O's have faith in Davis' ability to prove his worth
Teammates, manager believe slugger can produce big numbers
SARASOTA, Fla. -- There are three tattoos on Chris Davis' upper body: a cross on his back that came in 2006, the word "salvation" scrawled vertically down his right side the following year and, most recently, the Bible passage from the Epistle to the Hebrews, Chapter 12, Verses 1-2.
The passage is etched into Davis' left side, words that resonated even when the dull thud of the ball hitting the catcher's mitt behind him became a daily occurrence, a cause for sleepless nights and a revolving ticket to Triple-A Round Rock.
"Let us throw off everything that hinders," the black ink read over his rib cage. "And let us run with perseverance the race marked out for us."
Yes, the hulking Davis -- who muses that he was portrayed as a "square, emotionless beast" given his penchant for power -- is a player firmly entrenched in his faith.
The Orioles have put all of their faith in Davis. Named the team's starting first baseman this winter -- with no heir apparent on Baltimore's roster -- the 2012 seasons finds Davis contractually out of options and eager to prove he is the organization's answer.
"I don't think it was ever any question that I can hit at Triple-A," said Davis, who is a career .318 Minor League hitter with a .597 slugging percentage over six seasons. "But the question still remains, can I do it at the big league level every day over an extended period of time?"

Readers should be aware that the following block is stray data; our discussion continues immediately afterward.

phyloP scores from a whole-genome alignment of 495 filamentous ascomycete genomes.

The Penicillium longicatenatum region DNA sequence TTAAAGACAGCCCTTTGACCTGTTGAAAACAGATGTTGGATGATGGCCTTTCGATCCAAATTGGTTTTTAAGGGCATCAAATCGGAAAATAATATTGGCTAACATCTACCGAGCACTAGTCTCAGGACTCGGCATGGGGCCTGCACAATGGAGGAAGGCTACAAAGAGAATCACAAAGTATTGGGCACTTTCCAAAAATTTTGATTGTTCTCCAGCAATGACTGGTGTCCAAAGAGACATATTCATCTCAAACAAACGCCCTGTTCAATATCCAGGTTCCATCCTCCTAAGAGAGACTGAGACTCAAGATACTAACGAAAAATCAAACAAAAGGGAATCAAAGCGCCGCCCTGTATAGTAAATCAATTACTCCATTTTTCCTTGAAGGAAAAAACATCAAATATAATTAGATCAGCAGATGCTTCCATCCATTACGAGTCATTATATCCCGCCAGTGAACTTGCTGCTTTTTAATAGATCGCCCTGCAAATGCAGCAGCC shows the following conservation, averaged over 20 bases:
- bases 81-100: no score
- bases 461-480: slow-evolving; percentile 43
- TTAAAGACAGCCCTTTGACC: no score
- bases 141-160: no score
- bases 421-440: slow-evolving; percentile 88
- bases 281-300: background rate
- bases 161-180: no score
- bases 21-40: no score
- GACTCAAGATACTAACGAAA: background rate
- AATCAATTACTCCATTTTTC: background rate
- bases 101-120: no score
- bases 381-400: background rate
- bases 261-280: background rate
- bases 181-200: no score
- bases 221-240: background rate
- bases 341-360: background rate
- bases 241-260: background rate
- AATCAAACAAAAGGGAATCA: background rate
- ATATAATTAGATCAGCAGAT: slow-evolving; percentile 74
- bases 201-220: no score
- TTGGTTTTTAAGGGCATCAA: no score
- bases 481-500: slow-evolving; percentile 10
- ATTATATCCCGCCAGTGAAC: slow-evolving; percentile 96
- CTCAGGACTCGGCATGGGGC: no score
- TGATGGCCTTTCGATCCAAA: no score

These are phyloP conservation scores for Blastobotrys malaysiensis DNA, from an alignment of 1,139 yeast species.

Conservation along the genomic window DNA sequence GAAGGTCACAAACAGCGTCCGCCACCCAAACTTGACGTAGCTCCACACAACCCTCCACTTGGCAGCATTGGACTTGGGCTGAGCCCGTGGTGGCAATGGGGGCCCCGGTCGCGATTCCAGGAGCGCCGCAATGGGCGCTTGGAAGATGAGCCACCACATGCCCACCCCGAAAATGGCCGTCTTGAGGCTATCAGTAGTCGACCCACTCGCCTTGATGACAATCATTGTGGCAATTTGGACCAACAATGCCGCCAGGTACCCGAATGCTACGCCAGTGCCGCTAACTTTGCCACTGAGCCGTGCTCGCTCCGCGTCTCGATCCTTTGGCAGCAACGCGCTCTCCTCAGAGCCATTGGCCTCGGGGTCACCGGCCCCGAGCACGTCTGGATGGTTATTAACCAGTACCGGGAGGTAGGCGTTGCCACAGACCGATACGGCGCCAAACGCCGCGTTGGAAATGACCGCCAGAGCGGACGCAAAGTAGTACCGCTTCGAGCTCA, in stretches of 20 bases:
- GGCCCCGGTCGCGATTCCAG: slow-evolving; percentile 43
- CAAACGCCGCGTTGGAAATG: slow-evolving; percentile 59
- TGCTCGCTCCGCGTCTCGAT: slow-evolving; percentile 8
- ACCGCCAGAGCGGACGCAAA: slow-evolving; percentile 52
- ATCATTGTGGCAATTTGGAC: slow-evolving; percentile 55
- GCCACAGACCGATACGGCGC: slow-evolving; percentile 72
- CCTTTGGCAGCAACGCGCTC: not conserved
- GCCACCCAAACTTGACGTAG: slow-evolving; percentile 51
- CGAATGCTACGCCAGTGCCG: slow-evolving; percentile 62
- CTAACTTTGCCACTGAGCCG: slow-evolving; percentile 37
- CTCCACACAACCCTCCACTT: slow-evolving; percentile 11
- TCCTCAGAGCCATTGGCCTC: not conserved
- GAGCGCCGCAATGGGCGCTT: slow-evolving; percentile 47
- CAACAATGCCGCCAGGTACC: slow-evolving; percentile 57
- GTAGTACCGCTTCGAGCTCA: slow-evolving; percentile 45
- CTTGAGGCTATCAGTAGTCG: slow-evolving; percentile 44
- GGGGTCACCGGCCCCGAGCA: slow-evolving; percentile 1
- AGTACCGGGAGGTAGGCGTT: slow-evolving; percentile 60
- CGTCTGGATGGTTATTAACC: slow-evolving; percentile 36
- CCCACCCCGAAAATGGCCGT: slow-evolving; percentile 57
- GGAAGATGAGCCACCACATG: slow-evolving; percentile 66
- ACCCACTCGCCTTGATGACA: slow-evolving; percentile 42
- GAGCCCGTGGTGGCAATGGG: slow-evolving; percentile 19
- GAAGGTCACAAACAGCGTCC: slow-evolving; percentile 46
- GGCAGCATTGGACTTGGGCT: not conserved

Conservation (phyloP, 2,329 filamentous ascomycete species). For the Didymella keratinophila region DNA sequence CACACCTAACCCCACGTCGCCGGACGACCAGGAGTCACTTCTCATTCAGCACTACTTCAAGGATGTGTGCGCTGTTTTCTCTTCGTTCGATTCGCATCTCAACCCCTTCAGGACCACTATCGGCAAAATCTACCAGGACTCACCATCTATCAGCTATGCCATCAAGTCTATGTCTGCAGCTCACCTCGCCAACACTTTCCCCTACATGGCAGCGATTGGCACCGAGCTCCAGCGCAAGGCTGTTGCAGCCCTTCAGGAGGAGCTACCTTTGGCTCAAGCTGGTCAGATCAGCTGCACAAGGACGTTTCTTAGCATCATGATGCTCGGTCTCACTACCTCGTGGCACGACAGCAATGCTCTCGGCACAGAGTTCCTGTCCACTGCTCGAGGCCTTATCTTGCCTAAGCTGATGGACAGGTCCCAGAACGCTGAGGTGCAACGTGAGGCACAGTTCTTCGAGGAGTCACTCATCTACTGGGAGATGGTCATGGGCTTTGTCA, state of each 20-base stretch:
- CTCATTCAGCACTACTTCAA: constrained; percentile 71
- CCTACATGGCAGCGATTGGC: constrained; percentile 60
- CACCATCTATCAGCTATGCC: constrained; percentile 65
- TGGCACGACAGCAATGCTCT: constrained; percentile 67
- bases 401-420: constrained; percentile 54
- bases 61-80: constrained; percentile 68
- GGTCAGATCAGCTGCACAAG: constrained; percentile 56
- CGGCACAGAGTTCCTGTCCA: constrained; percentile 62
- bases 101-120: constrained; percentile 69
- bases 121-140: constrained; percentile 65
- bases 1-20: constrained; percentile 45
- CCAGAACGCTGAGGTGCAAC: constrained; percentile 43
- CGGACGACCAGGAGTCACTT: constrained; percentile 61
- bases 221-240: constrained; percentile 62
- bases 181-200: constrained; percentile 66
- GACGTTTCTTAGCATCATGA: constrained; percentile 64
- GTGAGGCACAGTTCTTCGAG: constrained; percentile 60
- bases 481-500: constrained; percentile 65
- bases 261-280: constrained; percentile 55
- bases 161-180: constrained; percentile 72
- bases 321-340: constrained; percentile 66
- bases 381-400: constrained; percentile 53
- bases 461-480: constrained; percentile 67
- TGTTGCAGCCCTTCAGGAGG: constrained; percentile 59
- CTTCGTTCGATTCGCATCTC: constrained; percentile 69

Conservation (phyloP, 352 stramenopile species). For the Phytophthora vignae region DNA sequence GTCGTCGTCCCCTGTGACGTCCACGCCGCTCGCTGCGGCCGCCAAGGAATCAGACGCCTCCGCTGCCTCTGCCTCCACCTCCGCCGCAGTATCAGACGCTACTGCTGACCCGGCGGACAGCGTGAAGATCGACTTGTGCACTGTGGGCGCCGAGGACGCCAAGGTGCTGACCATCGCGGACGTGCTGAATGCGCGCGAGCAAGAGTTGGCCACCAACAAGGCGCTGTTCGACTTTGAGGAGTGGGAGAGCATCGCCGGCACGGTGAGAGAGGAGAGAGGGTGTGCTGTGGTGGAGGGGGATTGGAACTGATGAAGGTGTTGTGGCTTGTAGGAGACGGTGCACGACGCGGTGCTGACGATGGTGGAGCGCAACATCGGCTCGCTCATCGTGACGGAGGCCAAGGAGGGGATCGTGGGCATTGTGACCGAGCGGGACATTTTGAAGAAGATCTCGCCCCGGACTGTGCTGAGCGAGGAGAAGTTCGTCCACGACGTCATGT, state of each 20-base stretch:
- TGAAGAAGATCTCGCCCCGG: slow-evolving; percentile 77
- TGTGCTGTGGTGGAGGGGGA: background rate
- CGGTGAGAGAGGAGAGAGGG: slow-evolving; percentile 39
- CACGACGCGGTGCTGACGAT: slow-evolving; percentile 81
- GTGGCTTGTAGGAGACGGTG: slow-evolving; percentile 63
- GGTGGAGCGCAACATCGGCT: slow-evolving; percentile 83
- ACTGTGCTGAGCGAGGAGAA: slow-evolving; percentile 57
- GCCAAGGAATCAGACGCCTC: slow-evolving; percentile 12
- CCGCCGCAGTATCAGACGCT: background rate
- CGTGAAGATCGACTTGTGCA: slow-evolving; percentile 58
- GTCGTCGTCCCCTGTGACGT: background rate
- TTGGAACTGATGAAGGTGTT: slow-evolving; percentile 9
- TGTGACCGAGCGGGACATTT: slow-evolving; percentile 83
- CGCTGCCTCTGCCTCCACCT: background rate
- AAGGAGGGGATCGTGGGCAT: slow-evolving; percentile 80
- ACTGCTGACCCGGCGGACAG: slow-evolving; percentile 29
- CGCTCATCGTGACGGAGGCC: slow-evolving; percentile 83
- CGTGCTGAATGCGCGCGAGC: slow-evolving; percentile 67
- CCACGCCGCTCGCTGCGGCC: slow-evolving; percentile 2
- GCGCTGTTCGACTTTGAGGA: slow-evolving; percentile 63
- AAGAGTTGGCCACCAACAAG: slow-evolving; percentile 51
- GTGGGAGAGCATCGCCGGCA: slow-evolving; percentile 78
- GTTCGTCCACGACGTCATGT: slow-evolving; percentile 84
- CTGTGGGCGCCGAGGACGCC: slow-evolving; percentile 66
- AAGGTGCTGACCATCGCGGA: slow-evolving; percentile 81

The Orioles are counting on it. The club traded for the 25-year-old Davis along with pitcher Tommy Hunter in a midseason deal with the Texas Rangers that sent popular reliever Koji Uehara to Arlington. Unable to develop their own power-hitting corner infielder -- a sore subject among the organization's fan base in recent years -- the O's weren't in the price range in this winter's Prince Fielder sweepstakes. Instead, they are betting on Davis.
"Don't overlook him," manager Buck Showalter said when Davis, who has a .448 career slugging percentage in parts of four seasons, is mentioned as Fielder's consolation prize. "Chris has got that kind of power. ... He knows it's not an open-ended ticket here, that there's got to be something there, but when he centers a ball up, he can do special things with it."
"He's got that kind of [Fielder-like] upside, he really does," said catcher Taylor Teagarden, who came up through the Rangers' system with Davis. "He hasn't put together a complete season like Prince Fielder just yet, but he's got that kind of power to all fields. And he's a solid defender, which is a huge plus when you're talking about him as a whole player. I've seen him at his best, and he's definitely got that kind of ceiling."
It wasn't supposed to be like this; the talk that he still hasn't put it together 3 1/2 years after his Major League debut, the whispers that perhaps Davis -- with 44 career homers in 294 games -- is destined to be a player who simply can't adjust to the big league game. All Chris Davis ever did was hit home runs, with the only hiccup a 1-for-32 start in his first few weeks with low Class A Spokane. Davis, who broke countless bats as he struggled to make the transition from aluminum to wood, sat down with then-Minor League hitting coordinator Brook Jacoby and hitting coach Jim Nettles to discuss his swing. Once they broke it down, Davis broke through and finished the season as Spokane's best hitter.